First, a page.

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Friday, July 13, 2007

Greetings for Friday the 13th

If you hear anything new on a Friday, it gives you another wrinkle on your face, and adds a year to your age.

Get the lowdown on Friday the 13th at snopes.

Sorry about the wrinkles.

Thursday, July 12, 2007

Money Quote

Words have power, Mr. Secretary. You must choose them wisely—especially when they relate to the lives and security of the American public. What color code in the Homeland Security Advisory System is associated with a “gut feeling?”

-Homeland Security Committee Chairman Bennie G. Thompson

Story Here

Tuesday, July 10, 2007


Global Equity markets are down across the board today. The Dow, for example, closed down 150 points with subprime mortgages and disappointing earnings cited (Sears lost 10% of its value today, for example). Oil is back above $72 on the NYMEX and the dollar is at an all-time low against the Euro.

But this is really not as bad as it sounds. I've been saying that stocks are a bit overvalued citing "irrational exuberance" more than once. Earnings are not keeping pace with market valuations, so I see this correction as a healthy one. I have also been steadfast in my belief that the Fed will not cut rates anytime soon and there is a still a chance that they will hike rates before the year ends. Fed fund futures now agree with me as a rate-hike possibility is now derived as about 50-50 by year's end. With not a single major national bank seen cutting rates in the last year, and almost all in a rate-hike mode, I think my prediction is well safe.

One last thing I want to mention is that the Dow consolidating between 13,300 and 13,700. We are getting a shrinking range since the beginning of June. I haven't seen this kind of neutral pattern in years. I expect this cone to squeeze down further until the pattern breaks. If it breaks down, we could see a significant drop.

Will earnings prevent a serious bloodletting? We shall see.


The dollar is a casualty of globalization.

-David Woo (Barclays Capital)

Friday, July 06, 2007

Today in Czech History

On today's date in 1415, Jan Hus, leader of the "Hussites", was burned at the stake in Konstance, Germany. Bohemian (Czech) born, his teachings greatly contributed to the Protestantism. Although there are few Protestants in modern day Czech Republic, Hus is regarded as a hero and today is a national holiday here.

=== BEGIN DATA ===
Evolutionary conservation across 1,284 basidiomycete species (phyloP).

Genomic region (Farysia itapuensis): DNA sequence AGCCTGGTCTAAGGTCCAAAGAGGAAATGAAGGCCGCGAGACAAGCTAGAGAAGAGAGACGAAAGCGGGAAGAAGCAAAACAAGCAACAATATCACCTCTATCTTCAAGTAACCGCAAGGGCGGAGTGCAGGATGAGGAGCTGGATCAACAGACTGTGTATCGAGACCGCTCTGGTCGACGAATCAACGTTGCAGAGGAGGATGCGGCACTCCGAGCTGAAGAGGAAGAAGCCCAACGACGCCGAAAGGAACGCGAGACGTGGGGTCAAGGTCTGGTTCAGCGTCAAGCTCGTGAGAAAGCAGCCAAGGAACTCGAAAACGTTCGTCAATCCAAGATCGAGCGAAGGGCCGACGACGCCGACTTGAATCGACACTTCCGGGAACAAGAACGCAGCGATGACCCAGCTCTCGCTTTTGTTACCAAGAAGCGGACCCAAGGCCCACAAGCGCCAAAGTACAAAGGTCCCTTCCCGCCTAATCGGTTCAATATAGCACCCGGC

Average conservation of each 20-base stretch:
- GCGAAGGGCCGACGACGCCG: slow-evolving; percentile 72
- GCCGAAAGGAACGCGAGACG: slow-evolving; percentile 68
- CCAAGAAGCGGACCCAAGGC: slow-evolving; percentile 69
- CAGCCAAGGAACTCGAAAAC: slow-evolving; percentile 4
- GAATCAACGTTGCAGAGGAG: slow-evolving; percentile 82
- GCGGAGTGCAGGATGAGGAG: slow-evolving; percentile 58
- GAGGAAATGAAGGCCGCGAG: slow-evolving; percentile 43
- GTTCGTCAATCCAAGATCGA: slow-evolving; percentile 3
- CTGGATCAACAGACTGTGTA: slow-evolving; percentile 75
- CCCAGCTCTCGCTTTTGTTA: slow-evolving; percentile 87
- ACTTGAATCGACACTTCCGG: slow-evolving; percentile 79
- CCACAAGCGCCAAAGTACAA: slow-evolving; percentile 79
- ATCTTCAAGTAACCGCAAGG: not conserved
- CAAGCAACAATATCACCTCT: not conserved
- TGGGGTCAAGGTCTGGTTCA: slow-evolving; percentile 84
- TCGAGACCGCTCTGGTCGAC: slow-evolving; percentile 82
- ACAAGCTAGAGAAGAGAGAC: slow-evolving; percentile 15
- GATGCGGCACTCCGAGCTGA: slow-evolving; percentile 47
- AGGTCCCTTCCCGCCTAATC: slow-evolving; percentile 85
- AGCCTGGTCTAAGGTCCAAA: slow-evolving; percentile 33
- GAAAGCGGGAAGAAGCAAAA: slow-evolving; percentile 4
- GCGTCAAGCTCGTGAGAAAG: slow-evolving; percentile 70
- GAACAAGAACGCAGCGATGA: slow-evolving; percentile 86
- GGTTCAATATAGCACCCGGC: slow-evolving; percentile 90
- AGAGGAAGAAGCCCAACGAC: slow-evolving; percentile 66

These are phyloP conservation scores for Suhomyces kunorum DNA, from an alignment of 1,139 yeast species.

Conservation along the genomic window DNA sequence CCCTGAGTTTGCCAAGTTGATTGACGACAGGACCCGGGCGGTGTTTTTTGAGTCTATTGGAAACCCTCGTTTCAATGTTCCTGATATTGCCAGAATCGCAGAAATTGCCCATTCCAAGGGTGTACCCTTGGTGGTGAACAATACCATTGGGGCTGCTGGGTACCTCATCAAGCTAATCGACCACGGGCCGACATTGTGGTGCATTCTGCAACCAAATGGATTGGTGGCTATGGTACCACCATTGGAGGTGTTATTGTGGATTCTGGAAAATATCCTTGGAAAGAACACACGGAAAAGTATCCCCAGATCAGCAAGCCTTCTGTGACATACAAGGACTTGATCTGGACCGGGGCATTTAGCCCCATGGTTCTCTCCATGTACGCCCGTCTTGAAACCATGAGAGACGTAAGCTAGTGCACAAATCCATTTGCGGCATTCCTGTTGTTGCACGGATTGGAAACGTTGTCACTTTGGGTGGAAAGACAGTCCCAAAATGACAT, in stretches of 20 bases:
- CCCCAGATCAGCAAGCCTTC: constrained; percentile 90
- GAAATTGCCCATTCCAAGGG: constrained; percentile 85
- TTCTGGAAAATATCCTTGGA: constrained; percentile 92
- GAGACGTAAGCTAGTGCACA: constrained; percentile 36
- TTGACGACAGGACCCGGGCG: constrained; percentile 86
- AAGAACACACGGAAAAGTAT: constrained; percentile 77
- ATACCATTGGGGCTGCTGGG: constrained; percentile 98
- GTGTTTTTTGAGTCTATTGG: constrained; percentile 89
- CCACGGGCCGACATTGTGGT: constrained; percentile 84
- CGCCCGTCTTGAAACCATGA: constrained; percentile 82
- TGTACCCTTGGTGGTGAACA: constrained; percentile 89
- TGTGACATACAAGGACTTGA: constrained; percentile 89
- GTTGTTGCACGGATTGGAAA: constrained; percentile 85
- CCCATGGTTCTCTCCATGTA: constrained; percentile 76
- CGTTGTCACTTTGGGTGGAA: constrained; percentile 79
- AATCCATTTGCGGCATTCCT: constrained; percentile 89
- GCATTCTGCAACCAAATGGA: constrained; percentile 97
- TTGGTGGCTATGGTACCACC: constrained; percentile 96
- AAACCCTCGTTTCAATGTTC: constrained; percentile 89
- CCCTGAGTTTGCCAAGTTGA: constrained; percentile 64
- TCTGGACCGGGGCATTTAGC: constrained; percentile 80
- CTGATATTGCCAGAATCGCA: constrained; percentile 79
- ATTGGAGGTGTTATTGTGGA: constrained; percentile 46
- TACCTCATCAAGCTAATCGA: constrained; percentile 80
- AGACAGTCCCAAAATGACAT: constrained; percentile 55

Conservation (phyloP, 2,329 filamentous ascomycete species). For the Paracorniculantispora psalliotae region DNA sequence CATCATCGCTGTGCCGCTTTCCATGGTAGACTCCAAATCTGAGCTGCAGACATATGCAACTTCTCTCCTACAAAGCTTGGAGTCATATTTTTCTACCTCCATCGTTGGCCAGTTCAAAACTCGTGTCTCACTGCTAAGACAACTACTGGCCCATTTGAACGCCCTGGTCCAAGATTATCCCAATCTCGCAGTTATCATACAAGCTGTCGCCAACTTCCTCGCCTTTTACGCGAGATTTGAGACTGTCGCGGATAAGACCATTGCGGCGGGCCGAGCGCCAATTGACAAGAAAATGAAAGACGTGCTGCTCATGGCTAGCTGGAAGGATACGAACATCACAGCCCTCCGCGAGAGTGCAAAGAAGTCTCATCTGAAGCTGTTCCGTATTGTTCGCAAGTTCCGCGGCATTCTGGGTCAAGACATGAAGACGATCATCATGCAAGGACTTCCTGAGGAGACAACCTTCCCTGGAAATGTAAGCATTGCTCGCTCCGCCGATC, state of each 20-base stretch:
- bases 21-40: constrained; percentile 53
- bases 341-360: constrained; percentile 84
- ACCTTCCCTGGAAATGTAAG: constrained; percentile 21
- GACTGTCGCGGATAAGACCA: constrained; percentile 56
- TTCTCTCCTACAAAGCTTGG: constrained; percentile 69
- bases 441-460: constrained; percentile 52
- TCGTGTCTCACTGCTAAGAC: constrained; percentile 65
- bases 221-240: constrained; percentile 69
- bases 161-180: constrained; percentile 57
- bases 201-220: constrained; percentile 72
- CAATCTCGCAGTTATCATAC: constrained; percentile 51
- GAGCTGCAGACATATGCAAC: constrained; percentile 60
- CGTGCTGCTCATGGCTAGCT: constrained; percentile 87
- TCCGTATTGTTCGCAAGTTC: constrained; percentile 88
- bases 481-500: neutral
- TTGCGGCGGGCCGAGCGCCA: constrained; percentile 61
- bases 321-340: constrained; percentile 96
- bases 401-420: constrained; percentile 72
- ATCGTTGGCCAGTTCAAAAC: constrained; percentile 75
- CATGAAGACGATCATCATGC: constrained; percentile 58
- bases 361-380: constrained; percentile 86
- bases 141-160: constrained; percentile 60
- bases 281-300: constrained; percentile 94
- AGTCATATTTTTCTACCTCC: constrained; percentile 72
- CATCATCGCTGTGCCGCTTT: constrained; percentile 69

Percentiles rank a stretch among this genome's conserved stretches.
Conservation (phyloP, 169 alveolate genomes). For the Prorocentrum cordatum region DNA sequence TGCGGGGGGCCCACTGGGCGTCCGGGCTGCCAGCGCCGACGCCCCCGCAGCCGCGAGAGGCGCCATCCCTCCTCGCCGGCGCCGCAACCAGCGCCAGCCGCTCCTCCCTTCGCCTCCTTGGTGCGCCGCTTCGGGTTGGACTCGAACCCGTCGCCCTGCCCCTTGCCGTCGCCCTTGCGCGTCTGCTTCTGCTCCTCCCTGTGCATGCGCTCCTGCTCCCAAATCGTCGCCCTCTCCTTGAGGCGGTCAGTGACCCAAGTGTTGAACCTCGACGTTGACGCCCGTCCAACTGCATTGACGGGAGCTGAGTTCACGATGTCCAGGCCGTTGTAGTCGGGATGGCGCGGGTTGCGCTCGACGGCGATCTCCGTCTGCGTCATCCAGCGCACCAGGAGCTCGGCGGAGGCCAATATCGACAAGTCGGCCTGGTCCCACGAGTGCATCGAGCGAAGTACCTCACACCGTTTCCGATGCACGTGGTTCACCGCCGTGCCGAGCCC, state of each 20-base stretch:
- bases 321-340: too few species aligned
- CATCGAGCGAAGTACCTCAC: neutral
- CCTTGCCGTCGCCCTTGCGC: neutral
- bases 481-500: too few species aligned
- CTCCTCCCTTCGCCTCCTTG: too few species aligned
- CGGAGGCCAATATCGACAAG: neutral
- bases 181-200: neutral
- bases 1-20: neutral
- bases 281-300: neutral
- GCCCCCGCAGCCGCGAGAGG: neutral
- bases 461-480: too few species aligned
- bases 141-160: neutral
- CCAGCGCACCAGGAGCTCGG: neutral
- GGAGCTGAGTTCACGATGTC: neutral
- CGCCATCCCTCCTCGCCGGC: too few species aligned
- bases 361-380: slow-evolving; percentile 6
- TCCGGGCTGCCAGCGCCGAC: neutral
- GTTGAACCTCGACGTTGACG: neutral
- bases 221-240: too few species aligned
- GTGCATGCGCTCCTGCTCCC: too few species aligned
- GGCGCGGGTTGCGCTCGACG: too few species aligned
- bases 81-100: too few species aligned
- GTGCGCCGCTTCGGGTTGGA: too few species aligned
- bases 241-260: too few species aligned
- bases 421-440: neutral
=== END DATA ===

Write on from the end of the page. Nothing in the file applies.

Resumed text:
I think the hero status comes from the fact that he stood up to authority and made a real impact on the world. A rare figure indeed in the history of this region.

Thursday, July 05, 2007

Cyril & Metoděj

Today is a holiday in the Czech Republic, celebrating the Sts. Cyril (formerly Constantine) and Methodius. Cyril is much more famous as the alphabet he invented is the precursor to Cyrillic script which many of the Slavic languages still use. But Methodius did a great deal more in developing the written form of the Slavonic language which the Czech language is based on. He translated nearly the entire Bible and many other religious texts and preached in Slavonic despite pressure from the Germans. He spent time imprisoned for his efforts which makes him quite a hero here. It is likely that the Czech identity may very well have been completely lost if not for the efforts of Cyril and Metoděj (Czech spelling).

They are now patron saints throughout Europe. They were some pretty hip Catholics if you ask me.

More information is available here.

Wednesday, July 04, 2007

Health Insurance

First of all, my apologies for being absent for so long. I feel pretty bad about it, but what can I do? I've just finished my most recent job and I had to move my things from my bachelor pad up in Liberec (60 miles north of Prague) to my real residence here in Prague. In between I've been going to interviews (I have already been offered one job), and trying to keep up with my studies (and doing a poor job of it).

So this post is about health insurance. Here in the Czech Republic, the health system is a confusing mix of private and public. There are a few insurers, but the largest is a state-run enterprise. Doctors are mostly private, but they generally are paid through the insurance programs which somewhat limit the scope of the treatment. Dentists that conform to the rules and have low co-pays are to be avoided at all costs. I pay cash for dentistry, but it is still nearly free compared to what I am used to in the states (for example, I had oral surgery last year because of an infection around the roots of two teeth which cost me $200).

As far as regular doctors go, generally people don't pay anything, although sometimes you have to pay for medications. This system is not perfect, but for the cost, it is amazing.

The Cost

Medical insurance is paid along with payroll taxes, the employer and employee paying nearly equal parts. So as your pay goes up, so does your insurance. Any government regulated program will probably have to have something like this, otherwise, the indigent simply cannot afford to pay. It is required by law that everyone has insurance (children under 5 are free). Now that I am unemployed, I was required to register to pay my own insurance. I now have insurance for almost exactly $50 per month.

I think I'm getting a pretty good deal.